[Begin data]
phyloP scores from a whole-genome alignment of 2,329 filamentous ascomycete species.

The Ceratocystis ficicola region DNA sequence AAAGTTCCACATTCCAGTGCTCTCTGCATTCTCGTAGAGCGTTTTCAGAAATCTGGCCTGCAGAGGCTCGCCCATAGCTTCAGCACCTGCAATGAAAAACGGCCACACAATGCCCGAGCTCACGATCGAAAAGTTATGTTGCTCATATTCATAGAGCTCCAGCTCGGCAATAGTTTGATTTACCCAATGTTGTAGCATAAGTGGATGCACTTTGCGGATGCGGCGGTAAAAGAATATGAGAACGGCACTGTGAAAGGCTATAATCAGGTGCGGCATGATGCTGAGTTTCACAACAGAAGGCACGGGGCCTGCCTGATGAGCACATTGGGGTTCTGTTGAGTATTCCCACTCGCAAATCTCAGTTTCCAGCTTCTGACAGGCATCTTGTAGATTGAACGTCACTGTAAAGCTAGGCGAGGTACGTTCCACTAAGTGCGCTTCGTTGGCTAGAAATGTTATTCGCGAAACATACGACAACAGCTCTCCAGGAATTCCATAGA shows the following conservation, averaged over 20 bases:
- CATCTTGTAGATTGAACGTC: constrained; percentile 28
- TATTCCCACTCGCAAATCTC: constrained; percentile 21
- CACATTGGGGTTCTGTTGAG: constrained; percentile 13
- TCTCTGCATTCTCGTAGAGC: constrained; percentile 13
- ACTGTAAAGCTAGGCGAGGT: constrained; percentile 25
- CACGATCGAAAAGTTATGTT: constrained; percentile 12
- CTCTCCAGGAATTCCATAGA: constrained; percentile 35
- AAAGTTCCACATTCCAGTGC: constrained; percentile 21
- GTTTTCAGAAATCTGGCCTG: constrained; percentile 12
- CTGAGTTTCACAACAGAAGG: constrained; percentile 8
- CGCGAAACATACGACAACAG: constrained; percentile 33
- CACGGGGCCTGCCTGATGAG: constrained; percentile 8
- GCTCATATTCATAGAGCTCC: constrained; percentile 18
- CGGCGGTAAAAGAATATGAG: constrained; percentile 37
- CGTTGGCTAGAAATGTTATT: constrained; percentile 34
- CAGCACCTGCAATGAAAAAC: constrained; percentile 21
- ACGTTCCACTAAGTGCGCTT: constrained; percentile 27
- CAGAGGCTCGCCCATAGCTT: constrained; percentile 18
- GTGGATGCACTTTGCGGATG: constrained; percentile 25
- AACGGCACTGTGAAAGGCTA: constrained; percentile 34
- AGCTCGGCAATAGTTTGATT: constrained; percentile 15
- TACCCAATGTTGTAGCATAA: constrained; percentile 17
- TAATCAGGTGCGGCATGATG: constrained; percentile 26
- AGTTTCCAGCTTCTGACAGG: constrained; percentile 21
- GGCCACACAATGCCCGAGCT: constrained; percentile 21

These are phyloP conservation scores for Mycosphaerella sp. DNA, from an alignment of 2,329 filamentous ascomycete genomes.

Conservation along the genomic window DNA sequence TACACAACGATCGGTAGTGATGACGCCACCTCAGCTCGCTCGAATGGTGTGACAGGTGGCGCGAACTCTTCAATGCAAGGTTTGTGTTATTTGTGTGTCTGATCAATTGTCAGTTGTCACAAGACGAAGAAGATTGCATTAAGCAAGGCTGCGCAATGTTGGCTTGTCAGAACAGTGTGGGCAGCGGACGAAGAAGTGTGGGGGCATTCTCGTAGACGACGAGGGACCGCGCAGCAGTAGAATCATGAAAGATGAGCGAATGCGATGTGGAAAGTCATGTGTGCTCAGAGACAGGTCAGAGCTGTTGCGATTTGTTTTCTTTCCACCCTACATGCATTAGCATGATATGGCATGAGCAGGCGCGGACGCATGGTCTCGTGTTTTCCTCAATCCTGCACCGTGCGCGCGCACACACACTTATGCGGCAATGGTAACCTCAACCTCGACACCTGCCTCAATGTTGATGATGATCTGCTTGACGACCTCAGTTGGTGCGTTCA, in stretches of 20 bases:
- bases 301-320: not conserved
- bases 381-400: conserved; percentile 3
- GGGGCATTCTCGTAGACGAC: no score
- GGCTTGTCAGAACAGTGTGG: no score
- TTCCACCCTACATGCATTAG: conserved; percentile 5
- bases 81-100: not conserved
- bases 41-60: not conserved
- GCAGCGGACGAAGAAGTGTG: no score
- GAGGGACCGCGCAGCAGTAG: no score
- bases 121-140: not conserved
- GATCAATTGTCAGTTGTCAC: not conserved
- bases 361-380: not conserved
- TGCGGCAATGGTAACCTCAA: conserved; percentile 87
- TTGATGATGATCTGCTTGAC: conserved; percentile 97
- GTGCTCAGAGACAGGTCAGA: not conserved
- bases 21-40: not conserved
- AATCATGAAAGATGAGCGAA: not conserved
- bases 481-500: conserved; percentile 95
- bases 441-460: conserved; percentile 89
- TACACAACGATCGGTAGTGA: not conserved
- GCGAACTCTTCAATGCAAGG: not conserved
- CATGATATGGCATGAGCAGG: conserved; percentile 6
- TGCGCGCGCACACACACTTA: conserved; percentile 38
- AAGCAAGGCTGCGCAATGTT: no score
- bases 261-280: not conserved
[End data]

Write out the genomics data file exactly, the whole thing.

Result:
phyloP scores from a whole-genome alignment of 2,329 filamentous ascomycete species.

The Ceratocystis ficicola region DNA sequence AAAGTTCCACATTCCAGTGCTCTCTGCATTCTCGTAGAGCGTTTTCAGAAATCTGGCCTGCAGAGGCTCGCCCATAGCTTCAGCACCTGCAATGAAAAACGGCCACACAATGCCCGAGCTCACGATCGAAAAGTTATGTTGCTCATATTCATAGAGCTCCAGCTCGGCAATAGTTTGATTTACCCAATGTTGTAGCATAAGTGGATGCACTTTGCGGATGCGGCGGTAAAAGAATATGAGAACGGCACTGTGAAAGGCTATAATCAGGTGCGGCATGATGCTGAGTTTCACAACAGAAGGCACGGGGCCTGCCTGATGAGCACATTGGGGTTCTGTTGAGTATTCCCACTCGCAAATCTCAGTTTCCAGCTTCTGACAGGCATCTTGTAGATTGAACGTCACTGTAAAGCTAGGCGAGGTACGTTCCACTAAGTGCGCTTCGTTGGCTAGAAATGTTATTCGCGAAACATACGACAACAGCTCTCCAGGAATTCCATAGA shows the following conservation, averaged over 20 bases:
- CATCTTGTAGATTGAACGTC: constrained; percentile 28
- TATTCCCACTCGCAAATCTC: constrained; percentile 21
- CACATTGGGGTTCTGTTGAG: constrained; percentile 13
- TCTCTGCATTCTCGTAGAGC: constrained; percentile 13
- ACTGTAAAGCTAGGCGAGGT: constrained; percentile 25
- CACGATCGAAAAGTTATGTT: constrained; percentile 12
- CTCTCCAGGAATTCCATAGA: constrained; percentile 35
- AAAGTTCCACATTCCAGTGC: constrained; percentile 21
- GTTTTCAGAAATCTGGCCTG: constrained; percentile 12
- CTGAGTTTCACAACAGAAGG: constrained; percentile 8
- CGCGAAACATACGACAACAG: constrained; percentile 33
- CACGGGGCCTGCCTGATGAG: constrained; percentile 8
- GCTCATATTCATAGAGCTCC: constrained; percentile 18
- CGGCGGTAAAAGAATATGAG: constrained; percentile 37
- CGTTGGCTAGAAATGTTATT: constrained; percentile 34
- CAGCACCTGCAATGAAAAAC: constrained; percentile 21
- ACGTTCCACTAAGTGCGCTT: constrained; percentile 27
- CAGAGGCTCGCCCATAGCTT: constrained; percentile 18
- GTGGATGCACTTTGCGGATG: constrained; percentile 25
- AACGGCACTGTGAAAGGCTA: constrained; percentile 34
- AGCTCGGCAATAGTTTGATT: constrained; percentile 15
- TACCCAATGTTGTAGCATAA: constrained; percentile 17
- TAATCAGGTGCGGCATGATG: constrained; percentile 26
- AGTTTCCAGCTTCTGACAGG: constrained; percentile 21
- GGCCACACAATGCCCGAGCT: constrained; percentile 21

These are phyloP conservation scores for Mycosphaerella sp. DNA, from an alignment of 2,329 filamentous ascomycete genomes.

Conservation along the genomic window DNA sequence TACACAACGATCGGTAGTGATGACGCCACCTCAGCTCGCTCGAATGGTGTGACAGGTGGCGCGAACTCTTCAATGCAAGGTTTGTGTTATTTGTGTGTCTGATCAATTGTCAGTTGTCACAAGACGAAGAAGATTGCATTAAGCAAGGCTGCGCAATGTTGGCTTGTCAGAACAGTGTGGGCAGCGGACGAAGAAGTGTGGGGGCATTCTCGTAGACGACGAGGGACCGCGCAGCAGTAGAATCATGAAAGATGAGCGAATGCGATGTGGAAAGTCATGTGTGCTCAGAGACAGGTCAGAGCTGTTGCGATTTGTTTTCTTTCCACCCTACATGCATTAGCATGATATGGCATGAGCAGGCGCGGACGCATGGTCTCGTGTTTTCCTCAATCCTGCACCGTGCGCGCGCACACACACTTATGCGGCAATGGTAACCTCAACCTCGACACCTGCCTCAATGTTGATGATGATCTGCTTGACGACCTCAGTTGGTGCGTTCA, in stretches of 20 bases:
- bases 301-320: not conserved
- bases 381-400: conserved; percentile 3
- GGGGCATTCTCGTAGACGAC: no score
- GGCTTGTCAGAACAGTGTGG: no score
- TTCCACCCTACATGCATTAG: conserved; percentile 5
- bases 81-100: not conserved
- bases 41-60: not conserved
- GCAGCGGACGAAGAAGTGTG: no score
- GAGGGACCGCGCAGCAGTAG: no score
- bases 121-140: not conserved
- GATCAATTGTCAGTTGTCAC: not conserved
- bases 361-380: not conserved
- TGCGGCAATGGTAACCTCAA: conserved; percentile 87
- TTGATGATGATCTGCTTGAC: conserved; percentile 97
- GTGCTCAGAGACAGGTCAGA: not conserved
- bases 21-40: not conserved
- AATCATGAAAGATGAGCGAA: not conserved
- bases 481-500: conserved; percentile 95
- bases 441-460: conserved; percentile 89
- TACACAACGATCGGTAGTGA: not conserved
- GCGAACTCTTCAATGCAAGG: not conserved
- CATGATATGGCATGAGCAGG: conserved; percentile 6
- TGCGCGCGCACACACACTTA: conserved; percentile 38
- AAGCAAGGCTGCGCAATGTT: no score
- bases 261-280: not conserved